Indianapolis Union and Belt Railroads

Indianapolis Union and Belt Railroads

Indianapolis Union and Belt Railroads

Indianapolis Union and Belt Railroads


In an era dominated by huge railroad corporations, Indianapolis Union and Belt Railroads reveals the important role two small railroad companies had on development and progress in the Hoosier State. After Indianapolis was founded in 1821, early settlers struggled to move people and goods to and from the city, with no water transport nearby and inadequate road systems around the state. But in 1847, the Madison & Indianapolis Railroad connected the new capital city to the Ohio River and kicked off a railroad and transportation boom. Over the next seven decades, the Indiana railroad map expanded in all directions, and Indianapolis became a rail transport hub, dubbing itself the "Railroad City." Though the Pennsylvania and the New York Central Railroads traditionally dominated the Midwest and Northeast and operated the majority of rail routes radiating from Indianapolis, these companies could not have succeeded without the two small railroads that connected them.

In the downtown area, the Indianapolis Union Railway was less than 2 miles long, and out at the edge of town the Belt Railroad was only a little over 14 miles. Though small in size, the Union and the Belt had an outsized impact, both on the city's rail network and on the city itself. It played an important role both in maximizing the efficiency and value of the city's railroad freight and passenger services and in helping to shape the urban form of Indianapolis in ways that remain visible today.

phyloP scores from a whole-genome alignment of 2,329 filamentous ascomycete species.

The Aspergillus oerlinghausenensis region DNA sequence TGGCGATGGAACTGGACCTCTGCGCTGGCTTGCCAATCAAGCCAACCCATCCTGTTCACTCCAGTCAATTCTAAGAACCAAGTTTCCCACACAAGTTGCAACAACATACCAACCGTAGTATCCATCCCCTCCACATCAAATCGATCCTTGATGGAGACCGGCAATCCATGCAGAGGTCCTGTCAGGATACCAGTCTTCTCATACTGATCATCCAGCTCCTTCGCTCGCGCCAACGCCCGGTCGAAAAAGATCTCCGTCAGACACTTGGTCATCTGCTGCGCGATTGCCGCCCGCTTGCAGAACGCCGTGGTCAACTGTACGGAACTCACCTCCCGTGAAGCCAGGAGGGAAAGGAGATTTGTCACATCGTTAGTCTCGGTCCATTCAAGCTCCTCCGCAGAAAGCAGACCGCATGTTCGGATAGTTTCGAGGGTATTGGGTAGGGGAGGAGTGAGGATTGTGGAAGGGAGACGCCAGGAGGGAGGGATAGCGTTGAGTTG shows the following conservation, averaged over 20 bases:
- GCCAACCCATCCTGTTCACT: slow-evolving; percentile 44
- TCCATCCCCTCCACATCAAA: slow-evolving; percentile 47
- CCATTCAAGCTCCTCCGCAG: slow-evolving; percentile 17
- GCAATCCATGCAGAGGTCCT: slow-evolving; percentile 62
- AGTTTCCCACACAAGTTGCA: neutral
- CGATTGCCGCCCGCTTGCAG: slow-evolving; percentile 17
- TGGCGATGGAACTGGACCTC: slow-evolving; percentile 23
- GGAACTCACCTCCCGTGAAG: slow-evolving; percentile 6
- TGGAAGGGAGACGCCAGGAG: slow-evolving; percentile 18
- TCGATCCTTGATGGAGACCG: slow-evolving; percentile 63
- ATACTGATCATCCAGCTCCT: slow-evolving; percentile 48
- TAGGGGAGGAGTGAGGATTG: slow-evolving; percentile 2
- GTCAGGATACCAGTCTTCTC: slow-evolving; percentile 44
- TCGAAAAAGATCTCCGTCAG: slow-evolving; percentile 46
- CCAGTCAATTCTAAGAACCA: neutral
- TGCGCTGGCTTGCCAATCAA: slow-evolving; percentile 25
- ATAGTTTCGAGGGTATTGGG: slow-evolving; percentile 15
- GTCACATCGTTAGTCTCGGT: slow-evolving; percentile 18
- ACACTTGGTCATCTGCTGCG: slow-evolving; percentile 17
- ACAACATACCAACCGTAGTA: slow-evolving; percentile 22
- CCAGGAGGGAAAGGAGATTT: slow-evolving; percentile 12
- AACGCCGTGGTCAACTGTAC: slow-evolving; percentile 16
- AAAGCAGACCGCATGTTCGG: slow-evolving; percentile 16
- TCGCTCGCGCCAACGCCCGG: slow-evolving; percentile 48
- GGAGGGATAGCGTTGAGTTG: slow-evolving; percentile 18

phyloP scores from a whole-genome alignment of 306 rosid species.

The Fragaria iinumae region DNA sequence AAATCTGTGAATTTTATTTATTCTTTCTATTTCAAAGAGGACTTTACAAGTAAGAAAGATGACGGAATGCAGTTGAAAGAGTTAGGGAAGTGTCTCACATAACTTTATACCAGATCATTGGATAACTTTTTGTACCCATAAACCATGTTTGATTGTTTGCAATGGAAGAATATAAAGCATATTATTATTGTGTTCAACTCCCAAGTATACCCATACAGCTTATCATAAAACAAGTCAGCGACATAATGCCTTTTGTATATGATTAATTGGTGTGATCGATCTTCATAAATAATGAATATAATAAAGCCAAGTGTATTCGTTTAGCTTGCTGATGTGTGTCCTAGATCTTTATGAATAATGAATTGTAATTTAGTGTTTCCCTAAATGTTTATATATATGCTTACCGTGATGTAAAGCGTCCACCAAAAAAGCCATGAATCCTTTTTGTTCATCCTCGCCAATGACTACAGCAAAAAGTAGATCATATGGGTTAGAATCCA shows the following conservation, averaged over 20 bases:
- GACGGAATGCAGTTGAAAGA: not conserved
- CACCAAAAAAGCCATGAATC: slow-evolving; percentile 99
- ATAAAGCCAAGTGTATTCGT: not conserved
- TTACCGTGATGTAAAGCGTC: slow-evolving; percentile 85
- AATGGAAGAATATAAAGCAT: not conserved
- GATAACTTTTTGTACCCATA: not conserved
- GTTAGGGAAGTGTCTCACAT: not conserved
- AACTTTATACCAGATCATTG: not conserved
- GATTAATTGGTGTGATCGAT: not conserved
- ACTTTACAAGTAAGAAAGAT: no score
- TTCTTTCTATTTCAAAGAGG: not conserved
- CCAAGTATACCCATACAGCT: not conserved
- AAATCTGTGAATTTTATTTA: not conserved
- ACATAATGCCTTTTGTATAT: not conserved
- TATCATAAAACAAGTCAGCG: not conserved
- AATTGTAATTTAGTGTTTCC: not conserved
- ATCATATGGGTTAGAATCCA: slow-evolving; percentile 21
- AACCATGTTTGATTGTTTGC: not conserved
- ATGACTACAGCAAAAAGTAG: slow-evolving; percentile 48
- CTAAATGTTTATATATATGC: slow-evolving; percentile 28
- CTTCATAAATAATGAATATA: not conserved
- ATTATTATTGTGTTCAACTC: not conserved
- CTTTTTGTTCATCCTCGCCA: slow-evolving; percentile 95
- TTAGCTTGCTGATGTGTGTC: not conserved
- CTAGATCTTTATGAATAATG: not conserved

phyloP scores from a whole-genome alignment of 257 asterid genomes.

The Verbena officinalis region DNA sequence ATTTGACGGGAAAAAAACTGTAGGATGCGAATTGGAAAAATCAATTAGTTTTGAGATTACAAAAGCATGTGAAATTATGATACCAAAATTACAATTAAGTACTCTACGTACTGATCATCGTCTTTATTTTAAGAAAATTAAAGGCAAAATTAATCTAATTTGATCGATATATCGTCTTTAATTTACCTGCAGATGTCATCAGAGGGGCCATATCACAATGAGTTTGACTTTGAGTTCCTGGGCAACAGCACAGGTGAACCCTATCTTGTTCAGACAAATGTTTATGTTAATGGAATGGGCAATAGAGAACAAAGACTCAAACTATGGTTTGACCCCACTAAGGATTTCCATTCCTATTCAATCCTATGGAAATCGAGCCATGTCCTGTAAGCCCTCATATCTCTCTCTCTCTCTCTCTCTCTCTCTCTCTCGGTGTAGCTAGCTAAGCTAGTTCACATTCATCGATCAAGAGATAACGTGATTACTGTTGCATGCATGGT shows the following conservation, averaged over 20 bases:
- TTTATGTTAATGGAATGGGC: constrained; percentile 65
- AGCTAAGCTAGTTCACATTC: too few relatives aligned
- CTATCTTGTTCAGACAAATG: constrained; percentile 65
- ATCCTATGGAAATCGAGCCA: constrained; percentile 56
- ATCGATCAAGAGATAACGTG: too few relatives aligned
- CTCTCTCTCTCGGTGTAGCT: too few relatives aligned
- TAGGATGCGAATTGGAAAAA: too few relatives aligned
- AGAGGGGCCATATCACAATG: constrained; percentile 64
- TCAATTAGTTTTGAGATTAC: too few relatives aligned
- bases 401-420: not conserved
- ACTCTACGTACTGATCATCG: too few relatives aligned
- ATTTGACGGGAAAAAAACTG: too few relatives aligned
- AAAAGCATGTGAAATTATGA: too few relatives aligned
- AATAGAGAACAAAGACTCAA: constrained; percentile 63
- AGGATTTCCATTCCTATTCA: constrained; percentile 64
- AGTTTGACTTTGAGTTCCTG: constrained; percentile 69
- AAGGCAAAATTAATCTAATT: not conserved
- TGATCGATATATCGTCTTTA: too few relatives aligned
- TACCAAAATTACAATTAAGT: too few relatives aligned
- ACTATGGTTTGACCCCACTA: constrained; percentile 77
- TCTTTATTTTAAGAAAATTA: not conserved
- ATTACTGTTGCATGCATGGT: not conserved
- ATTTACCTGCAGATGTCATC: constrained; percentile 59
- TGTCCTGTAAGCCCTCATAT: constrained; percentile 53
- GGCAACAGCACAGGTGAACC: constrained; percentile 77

From successive generations of Americans the railroad has ex
acted an almost universal fascination. It is not difficult to un
derstand why this has been so. Prime mover in the civilization
of a continent and the building of a nation, and, in its time, the
indispensable mover of goods and purveyor of personal trans
portation, the railroad wove a net of steel rails that bound Amer
ica together and brought a breath of far and fascinating places to
the most commonplace of lives. Touching every life, the railroad
could not be ignored.

Even more captivating, perhaps, has been the sheer physical
impact of the sound and sight of massive machinery in motion
that the railroad brought close to hand in a manner totally
unlike any other industry. Shrieking, clanging, roaring, and
pounding its way through town and countryside, the railroad
embedded itself in the subconsciousness of every American;
one could never be indifferent to its presence.

With these words, the late William D. Middleton, rightly considered among the top occupants of the pantheon of railroad historians, opened his sweeping yet very personal pictorial look at the vast drama of American railroading in the two and a half decades that followed the end of World War ii. Through his photography Middleton showed railroads north, south, east, and west—all across the nation—doing their jobs in summer and winter, day and night, city and country. More than just pictures of the trains themselves, the images in his book placed each railroad in context by including the bridges, depots, yards, and landscapes that defined it. And, not least, Middleton made a point of including the people who made the trains run, typically with each individual’s name, in many of the photographs.

The 144 pages of that book do indeed capture the “big picture” of American railroading in a very compelling way, and the author’s focus on placing the railroad in context is a large part of its appeal. Intriguing as the “shrieking, clanging, roaring, and pounding” denizens of the rails can be, the broader story of the railroad’s unique place in American history is at least as compelling.

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